On my (now rare) trips to the coffeehouse, my baristas are so surprised to see me leaning towards the more gourmet/traditional drinks now rather than the frilly oversweetened stuff. Nate came home with my old favorite the other day and I was like, “Wooooah sugar overload!” Once in awhile I’ll have something special as a dessert now, but my tastebuds have changed quite a lot.
Those who drink coffee regularly have a 20% less risk for stroke, and generally have lower rates of heart disease. As caffeine increases your heart rate, coffee is actually good for cardiovascular health. Drinking a few cups of coffee a day has a similar effect to going for a walk, which keeps your heart healthier. Please do not use this as an excuse to not exercise, though. It doesn’t work quite that well.
Of course, you could just cut down on the alcohol intake. From the Archives of Internal Medicine (link). Another more recent study also showed coffee’s liver protecting benefits. link. Yet another study showed that both coffee and decaffeinated coffee lowered the liver enzyme levels of coffee drinkers. This study was published in the Hepatology Journal.
Instant coffee is great when you need a pick-me-up but don't have a coffee maker. Unlike ground coffee, instant coffee granules are made from dehydrated brewed coffee. Although this means you can't make the actual granules at home, instant coffee is still an easy, tasty way to get your caffeine fix! It's particularly great when iced, and you could get creative by adding spices, whipping up a fancy latte, or making a frosty coffee shake.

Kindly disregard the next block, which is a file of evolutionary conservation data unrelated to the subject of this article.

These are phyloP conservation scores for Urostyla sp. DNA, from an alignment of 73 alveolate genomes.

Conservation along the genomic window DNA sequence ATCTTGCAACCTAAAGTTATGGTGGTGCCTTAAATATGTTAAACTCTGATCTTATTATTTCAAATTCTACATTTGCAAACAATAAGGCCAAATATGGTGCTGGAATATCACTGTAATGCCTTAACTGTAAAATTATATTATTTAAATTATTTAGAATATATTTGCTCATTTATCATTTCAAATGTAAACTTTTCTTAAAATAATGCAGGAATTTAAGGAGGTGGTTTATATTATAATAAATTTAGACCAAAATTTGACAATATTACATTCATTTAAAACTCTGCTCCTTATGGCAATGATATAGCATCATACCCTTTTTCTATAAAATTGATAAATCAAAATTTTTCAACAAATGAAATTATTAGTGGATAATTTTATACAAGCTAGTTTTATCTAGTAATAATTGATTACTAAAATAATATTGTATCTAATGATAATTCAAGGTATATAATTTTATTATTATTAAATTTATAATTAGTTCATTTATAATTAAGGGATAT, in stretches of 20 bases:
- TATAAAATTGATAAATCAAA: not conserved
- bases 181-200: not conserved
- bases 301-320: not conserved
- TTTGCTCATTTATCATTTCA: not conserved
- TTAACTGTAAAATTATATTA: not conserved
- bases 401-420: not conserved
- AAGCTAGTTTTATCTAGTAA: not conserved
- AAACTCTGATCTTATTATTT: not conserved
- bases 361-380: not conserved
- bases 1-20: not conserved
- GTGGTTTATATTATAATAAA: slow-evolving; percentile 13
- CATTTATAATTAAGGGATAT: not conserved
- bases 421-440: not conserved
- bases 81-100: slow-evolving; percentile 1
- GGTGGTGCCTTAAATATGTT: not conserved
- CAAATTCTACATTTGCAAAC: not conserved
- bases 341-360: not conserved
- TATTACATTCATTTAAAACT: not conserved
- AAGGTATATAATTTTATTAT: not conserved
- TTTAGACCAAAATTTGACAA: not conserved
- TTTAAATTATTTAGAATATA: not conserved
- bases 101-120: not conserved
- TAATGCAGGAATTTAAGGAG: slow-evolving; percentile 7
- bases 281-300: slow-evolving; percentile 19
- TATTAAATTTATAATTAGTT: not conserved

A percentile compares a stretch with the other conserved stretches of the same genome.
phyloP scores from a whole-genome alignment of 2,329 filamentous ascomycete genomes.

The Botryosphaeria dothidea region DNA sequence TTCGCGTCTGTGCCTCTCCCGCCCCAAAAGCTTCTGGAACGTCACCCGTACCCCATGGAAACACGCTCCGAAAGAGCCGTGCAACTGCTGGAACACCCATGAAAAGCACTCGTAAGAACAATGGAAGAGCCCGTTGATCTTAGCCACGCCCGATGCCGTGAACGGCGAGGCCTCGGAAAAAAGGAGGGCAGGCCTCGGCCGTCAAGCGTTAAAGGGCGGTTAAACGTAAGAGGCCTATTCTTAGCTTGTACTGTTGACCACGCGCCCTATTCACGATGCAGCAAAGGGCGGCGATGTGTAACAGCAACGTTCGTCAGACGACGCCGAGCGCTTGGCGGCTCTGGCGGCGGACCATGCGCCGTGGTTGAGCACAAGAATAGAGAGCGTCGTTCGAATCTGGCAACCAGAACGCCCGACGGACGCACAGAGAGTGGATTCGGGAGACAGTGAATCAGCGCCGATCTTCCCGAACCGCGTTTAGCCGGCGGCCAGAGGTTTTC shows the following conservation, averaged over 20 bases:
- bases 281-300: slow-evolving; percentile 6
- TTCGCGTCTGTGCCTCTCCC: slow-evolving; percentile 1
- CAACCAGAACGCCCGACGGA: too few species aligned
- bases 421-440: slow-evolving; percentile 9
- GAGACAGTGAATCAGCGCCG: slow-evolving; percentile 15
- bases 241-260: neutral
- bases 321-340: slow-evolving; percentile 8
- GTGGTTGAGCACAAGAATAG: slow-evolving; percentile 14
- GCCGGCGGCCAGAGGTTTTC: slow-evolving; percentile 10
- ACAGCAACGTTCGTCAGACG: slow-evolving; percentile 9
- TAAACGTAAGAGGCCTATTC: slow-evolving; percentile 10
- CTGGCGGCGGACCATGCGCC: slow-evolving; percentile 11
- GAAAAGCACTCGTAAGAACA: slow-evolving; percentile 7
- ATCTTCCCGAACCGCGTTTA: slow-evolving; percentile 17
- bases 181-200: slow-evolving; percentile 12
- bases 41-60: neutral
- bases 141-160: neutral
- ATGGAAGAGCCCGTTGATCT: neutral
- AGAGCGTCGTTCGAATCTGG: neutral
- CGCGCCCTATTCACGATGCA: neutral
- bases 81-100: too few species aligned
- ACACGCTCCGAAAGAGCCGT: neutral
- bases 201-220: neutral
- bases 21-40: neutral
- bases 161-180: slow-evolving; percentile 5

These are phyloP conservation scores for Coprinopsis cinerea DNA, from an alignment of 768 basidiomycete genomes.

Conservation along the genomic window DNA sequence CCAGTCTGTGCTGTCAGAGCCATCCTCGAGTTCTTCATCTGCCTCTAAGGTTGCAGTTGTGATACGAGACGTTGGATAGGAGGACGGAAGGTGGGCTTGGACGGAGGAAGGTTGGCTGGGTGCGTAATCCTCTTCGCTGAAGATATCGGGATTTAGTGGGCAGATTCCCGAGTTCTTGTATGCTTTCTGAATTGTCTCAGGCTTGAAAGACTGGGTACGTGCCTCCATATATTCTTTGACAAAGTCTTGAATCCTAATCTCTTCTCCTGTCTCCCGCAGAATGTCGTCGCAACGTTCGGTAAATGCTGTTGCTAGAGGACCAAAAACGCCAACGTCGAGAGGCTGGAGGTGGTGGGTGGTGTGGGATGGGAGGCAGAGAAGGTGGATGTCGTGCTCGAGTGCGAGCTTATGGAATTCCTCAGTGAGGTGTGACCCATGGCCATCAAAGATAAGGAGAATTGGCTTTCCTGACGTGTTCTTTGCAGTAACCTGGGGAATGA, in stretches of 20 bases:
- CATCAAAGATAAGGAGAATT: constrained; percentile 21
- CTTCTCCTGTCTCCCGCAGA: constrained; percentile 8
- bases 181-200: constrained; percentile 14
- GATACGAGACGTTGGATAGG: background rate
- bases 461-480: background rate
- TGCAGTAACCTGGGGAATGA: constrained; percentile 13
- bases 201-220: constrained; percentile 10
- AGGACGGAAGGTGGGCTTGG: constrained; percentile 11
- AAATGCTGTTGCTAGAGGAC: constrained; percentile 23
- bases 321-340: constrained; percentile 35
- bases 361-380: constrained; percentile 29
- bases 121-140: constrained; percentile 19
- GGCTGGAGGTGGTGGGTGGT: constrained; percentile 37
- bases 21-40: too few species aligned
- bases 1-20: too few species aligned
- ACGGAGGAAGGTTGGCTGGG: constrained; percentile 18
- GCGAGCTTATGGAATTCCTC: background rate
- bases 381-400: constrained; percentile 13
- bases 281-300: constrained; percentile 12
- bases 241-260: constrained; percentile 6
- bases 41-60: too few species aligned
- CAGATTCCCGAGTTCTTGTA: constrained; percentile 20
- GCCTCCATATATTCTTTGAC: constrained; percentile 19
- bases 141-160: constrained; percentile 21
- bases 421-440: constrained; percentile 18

Thank you for the article! I am not a sugar girl, but I usually add at least a tbsp of almond creamer(has some sugar in it)… I have always liked creamy coffee.. I used to drink dairy cream with added sugar too and I got myself used to cutting that down.. Today was my first try at black coffee, because I was starting a 3 day cleanse & cant have the additives.. To my surprise I have taken it very well! I thought I would make faces or turn my nose up! But it’s not bad! I will be on the lookout for a coffee with notes I might enjoy! thanks again!!
A shot or small portion of unsweetened coffee, now usually made either using an espresso machine or a moka pot, but traditionally made using a cloth drip, usually served in cups made for the purpose, called "tazitas de pocillo." It is widely drunk in Latin America, usually as an afternoon or after-dinner coffee. The defining feature is the size, usually half to a quarter the size of the usual ~8 US fluid ounces (240 ml) coffee cups. There are a number of small-sized drinks that use tazitas de pocillo, including such sweetened varieties as café cubano and café cortado, but these are usually not called a pocillo; rather, the Spanish diminutive suffix "-ito" is usually added to the name of the drink wanted in a pocillo size cup. For example, a pocillo-sized cortado is usually called a cortadito.
Kelsey Casselbury is a freelance writer and editor based in central Maryland. Her clients have included Livestrong, School Nutrition magazine, What's Up? Media, American Academy of Clinical Chemistry, SmartBrief and more. She has a formal education in personal training/nutrition and a bachelor's degree in journalism from The Pennsylvania State University.